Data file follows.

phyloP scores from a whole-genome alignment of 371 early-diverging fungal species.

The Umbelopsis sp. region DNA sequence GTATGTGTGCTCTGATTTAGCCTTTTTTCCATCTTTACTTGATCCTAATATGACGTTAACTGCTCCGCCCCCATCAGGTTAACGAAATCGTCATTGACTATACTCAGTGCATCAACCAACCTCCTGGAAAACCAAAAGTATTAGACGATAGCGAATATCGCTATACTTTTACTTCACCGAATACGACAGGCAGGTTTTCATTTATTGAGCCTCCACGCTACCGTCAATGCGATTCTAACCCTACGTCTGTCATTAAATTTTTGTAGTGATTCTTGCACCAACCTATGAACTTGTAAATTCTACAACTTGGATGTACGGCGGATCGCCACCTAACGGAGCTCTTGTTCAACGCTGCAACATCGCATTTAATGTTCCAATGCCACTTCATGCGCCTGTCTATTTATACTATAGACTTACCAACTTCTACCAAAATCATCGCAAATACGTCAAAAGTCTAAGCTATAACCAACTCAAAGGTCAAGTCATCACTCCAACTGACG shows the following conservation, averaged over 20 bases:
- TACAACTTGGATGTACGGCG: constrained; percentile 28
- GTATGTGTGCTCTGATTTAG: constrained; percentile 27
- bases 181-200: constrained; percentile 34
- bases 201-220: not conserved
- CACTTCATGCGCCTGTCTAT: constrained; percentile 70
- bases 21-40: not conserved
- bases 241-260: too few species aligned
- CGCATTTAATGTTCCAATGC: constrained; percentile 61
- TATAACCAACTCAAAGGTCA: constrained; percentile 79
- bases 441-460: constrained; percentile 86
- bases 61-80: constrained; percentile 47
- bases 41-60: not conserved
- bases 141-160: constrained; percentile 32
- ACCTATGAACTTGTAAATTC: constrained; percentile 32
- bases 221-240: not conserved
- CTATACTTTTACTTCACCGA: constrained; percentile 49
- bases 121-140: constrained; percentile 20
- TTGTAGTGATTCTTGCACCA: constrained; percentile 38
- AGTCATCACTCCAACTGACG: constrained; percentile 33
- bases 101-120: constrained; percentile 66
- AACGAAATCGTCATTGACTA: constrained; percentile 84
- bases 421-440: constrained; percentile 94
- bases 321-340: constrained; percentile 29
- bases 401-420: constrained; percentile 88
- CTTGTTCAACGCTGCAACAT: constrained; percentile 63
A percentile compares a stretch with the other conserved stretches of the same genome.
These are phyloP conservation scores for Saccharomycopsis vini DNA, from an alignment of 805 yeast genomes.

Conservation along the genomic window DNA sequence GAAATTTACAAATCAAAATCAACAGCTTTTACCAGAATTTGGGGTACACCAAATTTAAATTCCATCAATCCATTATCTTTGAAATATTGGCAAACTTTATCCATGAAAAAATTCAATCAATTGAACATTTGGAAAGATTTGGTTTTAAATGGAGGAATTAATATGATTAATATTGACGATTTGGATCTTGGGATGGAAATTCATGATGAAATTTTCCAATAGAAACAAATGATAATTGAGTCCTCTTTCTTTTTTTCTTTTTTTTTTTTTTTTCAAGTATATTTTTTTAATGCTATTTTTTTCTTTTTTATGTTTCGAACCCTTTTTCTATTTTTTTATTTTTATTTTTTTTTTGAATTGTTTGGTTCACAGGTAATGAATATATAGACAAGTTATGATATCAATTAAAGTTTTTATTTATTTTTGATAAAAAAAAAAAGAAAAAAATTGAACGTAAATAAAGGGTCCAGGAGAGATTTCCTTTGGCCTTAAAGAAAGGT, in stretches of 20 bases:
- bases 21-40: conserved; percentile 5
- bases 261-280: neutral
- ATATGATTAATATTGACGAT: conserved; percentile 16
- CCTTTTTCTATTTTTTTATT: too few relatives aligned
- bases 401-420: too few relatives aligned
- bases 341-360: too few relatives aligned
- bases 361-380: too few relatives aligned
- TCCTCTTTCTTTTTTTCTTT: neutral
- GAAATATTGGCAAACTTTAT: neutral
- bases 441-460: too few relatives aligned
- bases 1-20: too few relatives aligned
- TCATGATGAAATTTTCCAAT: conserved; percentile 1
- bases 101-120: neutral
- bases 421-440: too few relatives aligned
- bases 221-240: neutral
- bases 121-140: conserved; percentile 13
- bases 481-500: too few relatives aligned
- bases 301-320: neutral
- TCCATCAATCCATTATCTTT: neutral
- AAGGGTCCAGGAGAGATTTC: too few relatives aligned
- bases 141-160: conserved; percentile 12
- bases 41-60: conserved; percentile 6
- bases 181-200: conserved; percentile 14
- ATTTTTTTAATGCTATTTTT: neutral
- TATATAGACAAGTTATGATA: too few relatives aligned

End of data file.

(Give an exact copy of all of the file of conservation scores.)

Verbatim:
phyloP scores from a whole-genome alignment of 371 early-diverging fungal species.

The Umbelopsis sp. region DNA sequence GTATGTGTGCTCTGATTTAGCCTTTTTTCCATCTTTACTTGATCCTAATATGACGTTAACTGCTCCGCCCCCATCAGGTTAACGAAATCGTCATTGACTATACTCAGTGCATCAACCAACCTCCTGGAAAACCAAAAGTATTAGACGATAGCGAATATCGCTATACTTTTACTTCACCGAATACGACAGGCAGGTTTTCATTTATTGAGCCTCCACGCTACCGTCAATGCGATTCTAACCCTACGTCTGTCATTAAATTTTTGTAGTGATTCTTGCACCAACCTATGAACTTGTAAATTCTACAACTTGGATGTACGGCGGATCGCCACCTAACGGAGCTCTTGTTCAACGCTGCAACATCGCATTTAATGTTCCAATGCCACTTCATGCGCCTGTCTATTTATACTATAGACTTACCAACTTCTACCAAAATCATCGCAAATACGTCAAAAGTCTAAGCTATAACCAACTCAAAGGTCAAGTCATCACTCCAACTGACG shows the following conservation, averaged over 20 bases:
- TACAACTTGGATGTACGGCG: constrained; percentile 28
- GTATGTGTGCTCTGATTTAG: constrained; percentile 27
- bases 181-200: constrained; percentile 34
- bases 201-220: not conserved
- CACTTCATGCGCCTGTCTAT: constrained; percentile 70
- bases 21-40: not conserved
- bases 241-260: too few species aligned
- CGCATTTAATGTTCCAATGC: constrained; percentile 61
- TATAACCAACTCAAAGGTCA: constrained; percentile 79
- bases 441-460: constrained; percentile 86
- bases 61-80: constrained; percentile 47
- bases 41-60: not conserved
- bases 141-160: constrained; percentile 32
- ACCTATGAACTTGTAAATTC: constrained; percentile 32
- bases 221-240: not conserved
- CTATACTTTTACTTCACCGA: constrained; percentile 49
- bases 121-140: constrained; percentile 20
- TTGTAGTGATTCTTGCACCA: constrained; percentile 38
- AGTCATCACTCCAACTGACG: constrained; percentile 33
- bases 101-120: constrained; percentile 66
- AACGAAATCGTCATTGACTA: constrained; percentile 84
- bases 421-440: constrained; percentile 94
- bases 321-340: constrained; percentile 29
- bases 401-420: constrained; percentile 88
- CTTGTTCAACGCTGCAACAT: constrained; percentile 63
A percentile compares a stretch with the other conserved stretches of the same genome.
These are phyloP conservation scores for Saccharomycopsis vini DNA, from an alignment of 805 yeast genomes.

Conservation along the genomic window DNA sequence GAAATTTACAAATCAAAATCAACAGCTTTTACCAGAATTTGGGGTACACCAAATTTAAATTCCATCAATCCATTATCTTTGAAATATTGGCAAACTTTATCCATGAAAAAATTCAATCAATTGAACATTTGGAAAGATTTGGTTTTAAATGGAGGAATTAATATGATTAATATTGACGATTTGGATCTTGGGATGGAAATTCATGATGAAATTTTCCAATAGAAACAAATGATAATTGAGTCCTCTTTCTTTTTTTCTTTTTTTTTTTTTTTTCAAGTATATTTTTTTAATGCTATTTTTTTCTTTTTTATGTTTCGAACCCTTTTTCTATTTTTTTATTTTTATTTTTTTTTTGAATTGTTTGGTTCACAGGTAATGAATATATAGACAAGTTATGATATCAATTAAAGTTTTTATTTATTTTTGATAAAAAAAAAAAGAAAAAAATTGAACGTAAATAAAGGGTCCAGGAGAGATTTCCTTTGGCCTTAAAGAAAGGT, in stretches of 20 bases:
- bases 21-40: conserved; percentile 5
- bases 261-280: neutral
- ATATGATTAATATTGACGAT: conserved; percentile 16
- CCTTTTTCTATTTTTTTATT: too few relatives aligned
- bases 401-420: too few relatives aligned
- bases 341-360: too few relatives aligned
- bases 361-380: too few relatives aligned
- TCCTCTTTCTTTTTTTCTTT: neutral
- GAAATATTGGCAAACTTTAT: neutral
- bases 441-460: too few relatives aligned
- bases 1-20: too few relatives aligned
- TCATGATGAAATTTTCCAAT: conserved; percentile 1
- bases 101-120: neutral
- bases 421-440: too few relatives aligned
- bases 221-240: neutral
- bases 121-140: conserved; percentile 13
- bases 481-500: too few relatives aligned
- bases 301-320: neutral
- TCCATCAATCCATTATCTTT: neutral
- AAGGGTCCAGGAGAGATTTC: too few relatives aligned
- bases 141-160: conserved; percentile 12
- bases 41-60: conserved; percentile 6
- bases 181-200: conserved; percentile 14
- ATTTTTTTAATGCTATTTTT: neutral
- TATATAGACAAGTTATGATA: too few relatives aligned